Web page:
Western United's Victor Sanchez speaks about his impressive career, trying to stop Lionel Messi, playing under Pep Guardiola and the salary cap being one of the reasons why he came to Australia.
Stopping Leo Messi is one of the hardest challenges in world football. But what if you’ve faced him 17 times? Surely it gets a little easier every time? Surely a little bit more predictable?
“No, definitely not. You think you’ve worked him out and then - boom! - he goes the opposite direction,” Western’s new signing Sanchez says from hotel quarantine in Melbourne.
Sanchez, 33, was once a teammate of Messi's at Barcelona, but he spent much more of his career trying to nullify him.
“It’s impossible (to stop him). If you get a little chance of getting the ball off him or forcing him to make a mistake, this is already a triumph. But it didn’t get easier. “
Sanchez faced Messi 17 times, and won just once, losing 15 times.
But there is no shame in that - Sergio Ramos, one of the greatest defenders of his generation, has lost 16 times to Messi (in 44 matches).
It’s precisely because he faced Messi so many times that you get a sense of how good Sanchez is.
The defensive midfielder, or pivote as they say in Spanish, has played over 300 matches in La Liga. He has played in the UEFA Champions League for Barcelona and he has played in the UEFA Europa League with Espanyol.
He has played with and against some of the best players in football history. From Messi to Cristiano Ronaldo. From Luka Modric to Andres Iniesta.
So how did Sanchez go from playing in Spain to signing for the A-League’s second-newest club?
“Everything happened through Mark (Rudan), the coach of Western United, he contacted me because he had been in Spain before scouting and working with some clubs and agents.
“He called me to discuss the possibility of coming here. I started to discuss it with my family and there were a lot of good things (about Australia).
“It’s a safe country, a good education system, the coronavirus is under control. The league is very competitive. So after Mark contacted me I could see it was a good idea.”
Sanchez wasn’t the only Spanish player who could see the benefits.
Former Athletic Club de Bilbao stars Beñat Etxebarria and Markel Susaeta have joined new club Macarthur FC.
Sanchez’s close friend and former teammate Javi Lopez is at Adelaide United. Diego Castro was already at Perth Glory. These four players and Sanchez have over 1400 La Liga matches between them.
Australian football fans should be very proud and excited to have players of this quality in our league, and hopefully, it could lead to even more players coming.
Sanchez spoke to Susaeta and Benat before signing with Western United. They all shared the same thoughts.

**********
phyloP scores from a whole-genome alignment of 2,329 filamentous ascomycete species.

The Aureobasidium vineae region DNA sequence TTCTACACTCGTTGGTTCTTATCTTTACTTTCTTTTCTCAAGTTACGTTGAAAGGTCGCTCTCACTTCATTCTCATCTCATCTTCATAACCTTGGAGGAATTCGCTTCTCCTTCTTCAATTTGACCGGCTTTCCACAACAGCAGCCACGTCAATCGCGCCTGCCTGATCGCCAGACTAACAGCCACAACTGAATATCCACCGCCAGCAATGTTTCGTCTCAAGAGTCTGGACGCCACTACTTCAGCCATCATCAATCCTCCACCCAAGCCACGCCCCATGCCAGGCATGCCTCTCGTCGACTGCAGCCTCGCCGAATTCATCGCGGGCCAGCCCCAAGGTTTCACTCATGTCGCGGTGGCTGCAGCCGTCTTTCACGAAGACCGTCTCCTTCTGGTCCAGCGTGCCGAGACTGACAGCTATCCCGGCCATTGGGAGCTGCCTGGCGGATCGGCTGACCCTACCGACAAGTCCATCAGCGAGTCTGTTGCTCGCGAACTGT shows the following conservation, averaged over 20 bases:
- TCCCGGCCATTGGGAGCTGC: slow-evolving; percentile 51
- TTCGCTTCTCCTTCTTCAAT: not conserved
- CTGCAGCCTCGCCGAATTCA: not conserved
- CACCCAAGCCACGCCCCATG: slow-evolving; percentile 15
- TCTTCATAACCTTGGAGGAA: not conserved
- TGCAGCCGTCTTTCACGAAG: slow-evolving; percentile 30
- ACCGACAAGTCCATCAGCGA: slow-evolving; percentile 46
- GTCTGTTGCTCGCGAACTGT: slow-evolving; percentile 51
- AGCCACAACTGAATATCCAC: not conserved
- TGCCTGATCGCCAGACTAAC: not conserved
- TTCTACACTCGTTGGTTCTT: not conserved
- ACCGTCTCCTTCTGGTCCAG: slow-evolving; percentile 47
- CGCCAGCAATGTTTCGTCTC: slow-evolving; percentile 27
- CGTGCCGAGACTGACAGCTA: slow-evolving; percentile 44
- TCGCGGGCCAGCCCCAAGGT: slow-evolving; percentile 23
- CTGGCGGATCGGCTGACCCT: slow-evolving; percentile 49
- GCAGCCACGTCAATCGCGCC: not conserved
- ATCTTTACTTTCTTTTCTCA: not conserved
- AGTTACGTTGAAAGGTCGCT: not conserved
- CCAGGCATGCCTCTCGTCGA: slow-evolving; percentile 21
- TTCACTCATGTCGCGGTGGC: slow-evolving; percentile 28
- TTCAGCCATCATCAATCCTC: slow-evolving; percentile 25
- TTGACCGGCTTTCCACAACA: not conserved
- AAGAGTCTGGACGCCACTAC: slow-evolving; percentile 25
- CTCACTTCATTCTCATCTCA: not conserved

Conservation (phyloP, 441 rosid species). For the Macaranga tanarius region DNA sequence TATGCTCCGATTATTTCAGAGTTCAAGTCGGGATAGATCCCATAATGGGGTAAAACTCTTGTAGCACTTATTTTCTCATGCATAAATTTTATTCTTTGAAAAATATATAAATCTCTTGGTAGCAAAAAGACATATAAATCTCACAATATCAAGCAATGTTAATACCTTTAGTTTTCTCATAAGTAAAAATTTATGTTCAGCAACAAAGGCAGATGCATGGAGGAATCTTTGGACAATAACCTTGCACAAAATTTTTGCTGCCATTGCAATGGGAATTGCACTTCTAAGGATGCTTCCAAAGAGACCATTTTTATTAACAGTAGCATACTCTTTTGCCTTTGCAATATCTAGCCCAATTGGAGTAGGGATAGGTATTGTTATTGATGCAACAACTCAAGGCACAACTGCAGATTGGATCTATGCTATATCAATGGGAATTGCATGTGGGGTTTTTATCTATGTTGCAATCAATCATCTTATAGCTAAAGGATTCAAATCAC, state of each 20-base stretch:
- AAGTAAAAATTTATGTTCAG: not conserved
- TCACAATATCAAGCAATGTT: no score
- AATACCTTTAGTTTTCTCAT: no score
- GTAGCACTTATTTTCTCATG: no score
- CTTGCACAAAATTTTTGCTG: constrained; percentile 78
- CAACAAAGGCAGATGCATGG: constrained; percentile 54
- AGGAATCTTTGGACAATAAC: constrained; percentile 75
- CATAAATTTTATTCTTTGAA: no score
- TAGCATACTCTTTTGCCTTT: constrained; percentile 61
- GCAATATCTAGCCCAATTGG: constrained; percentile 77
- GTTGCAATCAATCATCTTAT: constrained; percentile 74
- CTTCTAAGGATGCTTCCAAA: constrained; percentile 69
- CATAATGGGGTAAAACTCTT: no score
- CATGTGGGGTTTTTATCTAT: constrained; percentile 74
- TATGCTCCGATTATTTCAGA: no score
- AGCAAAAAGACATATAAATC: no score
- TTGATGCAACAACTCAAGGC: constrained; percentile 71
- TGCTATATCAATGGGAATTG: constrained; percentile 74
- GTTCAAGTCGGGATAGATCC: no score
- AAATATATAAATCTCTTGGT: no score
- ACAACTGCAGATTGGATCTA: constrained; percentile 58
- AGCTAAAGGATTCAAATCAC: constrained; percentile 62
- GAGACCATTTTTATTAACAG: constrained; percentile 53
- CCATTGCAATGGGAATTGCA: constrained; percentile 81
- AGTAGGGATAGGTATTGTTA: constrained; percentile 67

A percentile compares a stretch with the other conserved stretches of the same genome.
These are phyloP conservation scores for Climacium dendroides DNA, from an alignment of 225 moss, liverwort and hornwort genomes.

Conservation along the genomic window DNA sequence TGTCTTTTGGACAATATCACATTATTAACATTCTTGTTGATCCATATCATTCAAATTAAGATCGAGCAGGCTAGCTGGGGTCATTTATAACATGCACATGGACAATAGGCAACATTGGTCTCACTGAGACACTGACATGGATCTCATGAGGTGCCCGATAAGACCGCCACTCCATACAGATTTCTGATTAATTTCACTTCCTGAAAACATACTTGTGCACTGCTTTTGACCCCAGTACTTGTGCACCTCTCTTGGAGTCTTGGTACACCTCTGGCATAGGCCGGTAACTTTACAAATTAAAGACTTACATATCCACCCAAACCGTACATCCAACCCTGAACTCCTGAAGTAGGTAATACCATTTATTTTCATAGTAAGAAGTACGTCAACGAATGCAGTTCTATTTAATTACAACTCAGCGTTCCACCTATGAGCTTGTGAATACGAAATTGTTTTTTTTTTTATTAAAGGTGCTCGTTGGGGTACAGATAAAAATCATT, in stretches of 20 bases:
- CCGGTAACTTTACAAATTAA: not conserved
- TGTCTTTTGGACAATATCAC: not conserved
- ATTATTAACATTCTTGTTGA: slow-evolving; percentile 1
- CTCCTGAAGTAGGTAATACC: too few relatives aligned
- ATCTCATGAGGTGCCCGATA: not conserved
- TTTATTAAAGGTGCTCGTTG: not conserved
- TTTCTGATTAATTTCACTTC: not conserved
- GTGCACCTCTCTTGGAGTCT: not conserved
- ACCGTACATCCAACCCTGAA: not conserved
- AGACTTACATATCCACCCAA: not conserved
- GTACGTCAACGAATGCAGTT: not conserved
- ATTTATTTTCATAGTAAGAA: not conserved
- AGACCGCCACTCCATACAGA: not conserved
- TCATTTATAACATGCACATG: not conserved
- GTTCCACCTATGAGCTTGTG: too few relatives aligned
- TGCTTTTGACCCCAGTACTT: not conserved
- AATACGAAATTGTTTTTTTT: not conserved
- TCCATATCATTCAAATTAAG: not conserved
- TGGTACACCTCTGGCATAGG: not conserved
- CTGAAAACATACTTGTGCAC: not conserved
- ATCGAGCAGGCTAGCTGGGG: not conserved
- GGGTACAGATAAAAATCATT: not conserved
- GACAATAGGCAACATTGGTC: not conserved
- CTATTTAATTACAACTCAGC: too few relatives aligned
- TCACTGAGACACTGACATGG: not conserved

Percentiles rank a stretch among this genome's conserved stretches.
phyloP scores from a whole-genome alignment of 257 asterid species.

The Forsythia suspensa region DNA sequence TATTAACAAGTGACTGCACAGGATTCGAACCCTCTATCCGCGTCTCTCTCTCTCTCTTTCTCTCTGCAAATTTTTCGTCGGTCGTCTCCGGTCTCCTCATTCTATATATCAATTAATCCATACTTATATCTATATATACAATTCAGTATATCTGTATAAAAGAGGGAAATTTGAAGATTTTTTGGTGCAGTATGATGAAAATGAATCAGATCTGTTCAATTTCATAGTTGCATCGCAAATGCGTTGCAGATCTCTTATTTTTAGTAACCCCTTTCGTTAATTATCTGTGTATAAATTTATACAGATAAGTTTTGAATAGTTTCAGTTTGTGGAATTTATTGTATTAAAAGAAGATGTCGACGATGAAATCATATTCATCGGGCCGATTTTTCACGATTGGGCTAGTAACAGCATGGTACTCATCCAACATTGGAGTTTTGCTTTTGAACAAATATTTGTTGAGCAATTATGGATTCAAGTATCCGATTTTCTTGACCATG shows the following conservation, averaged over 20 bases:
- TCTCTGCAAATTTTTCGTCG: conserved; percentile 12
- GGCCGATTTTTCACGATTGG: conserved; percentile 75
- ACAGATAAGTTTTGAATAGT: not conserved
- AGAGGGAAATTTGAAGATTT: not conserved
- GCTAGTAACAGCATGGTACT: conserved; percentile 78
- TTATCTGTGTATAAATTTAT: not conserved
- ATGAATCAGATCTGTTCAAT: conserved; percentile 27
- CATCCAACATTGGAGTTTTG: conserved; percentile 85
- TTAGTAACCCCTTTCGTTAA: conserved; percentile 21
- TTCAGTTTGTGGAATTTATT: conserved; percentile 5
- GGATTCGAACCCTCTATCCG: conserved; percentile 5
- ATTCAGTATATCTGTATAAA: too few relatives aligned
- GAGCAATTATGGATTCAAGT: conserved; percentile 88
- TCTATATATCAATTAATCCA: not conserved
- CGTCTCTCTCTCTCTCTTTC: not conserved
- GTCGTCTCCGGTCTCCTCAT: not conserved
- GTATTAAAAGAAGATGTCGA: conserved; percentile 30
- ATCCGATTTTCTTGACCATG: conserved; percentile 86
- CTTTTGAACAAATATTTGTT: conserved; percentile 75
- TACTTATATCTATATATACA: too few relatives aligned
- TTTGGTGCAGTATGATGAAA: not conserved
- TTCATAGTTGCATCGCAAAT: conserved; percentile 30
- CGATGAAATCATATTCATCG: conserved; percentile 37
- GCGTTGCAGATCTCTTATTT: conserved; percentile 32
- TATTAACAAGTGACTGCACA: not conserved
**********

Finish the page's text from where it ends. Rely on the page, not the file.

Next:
“It's a good country to live in, everything for your health and your family is good. But the most important thing is the league itself, it’s very competitive and it’s well set up,” Sanchez says.
This might surprise some people in Australian football, but things like the salary cap and some of the more unique things about the A-League can be seen as a positive for players coming from Spain.
“The economic level of all the clubs being similar makes the league competitive. It makes it attractive for us. In Spain, for the last 10 years or more, it’s only been three teams who can compete for the title.
“When you play against Barcelona or Real Madrid, we treated it like a final, but we couldn't compete economically with them.
“Here you can put together a solid team and compete for the title.”
It’s a change of pace for Sanchez, Beñat, Susaeta and Lopez who - while being very good players in well-functioning teams - never came close to winning a league title.
Sanchez did in fact win one with Barcelona in 2009, but he only played seven matches, with four of those coming from the bench. A 7th-place finish in 2019 was the closest he got with Espanyol.
The 32-year-old was, however, a little bit less convinced about the fairness of who is awarded the A-League championship.
“I think it’s unfair that the team who finishes the season top of the table isn’t necessarily the champion. However it can also make it more exciting, we have a similar system with the play-off system in the lower divisions in Spain.”
Sanchez has the unique perspective of playing under Pep Guardiola in his first-ever season as a coach with Barcelona’s B team in 2007/08. Even then they knew that Guardiola would be a successful coach.
“He knew about everything. It was incredible how detailed he was. He analysed everything. He was so restless. He gave you perfect instructions during the match. At half-time, he always helped us turn the tables. It was amazing how he changed so many matches in our favour. He made us all better players.
“We all knew that he was going to have a great career as a coach.”
This season Sanchez will be working under Marko Rudan, who has one of the clearest tactical identities in the league that is likely to see Sanchez slip into perfectly.
“Yes, he told me the style he wants to play and I like it. Because it’s more or less five at the back or 3-5-1-1 or 5-1-2-2, with a defensive midfield pivot, with three centre-backs behind, two wing-backs, and a two-two upfront.
“It’s similar to how we played last season with Espanyol under Pablo Machin. Mark actually was at Girona learning about how Pablo worked.
“I have a good sense of this system because I played this way under Pablo for three or four months last year.”
“He (Rudan) was looking for a player who could play in this defensive midfielder role and finally he thought of me.”
Western United fans will be glad he did.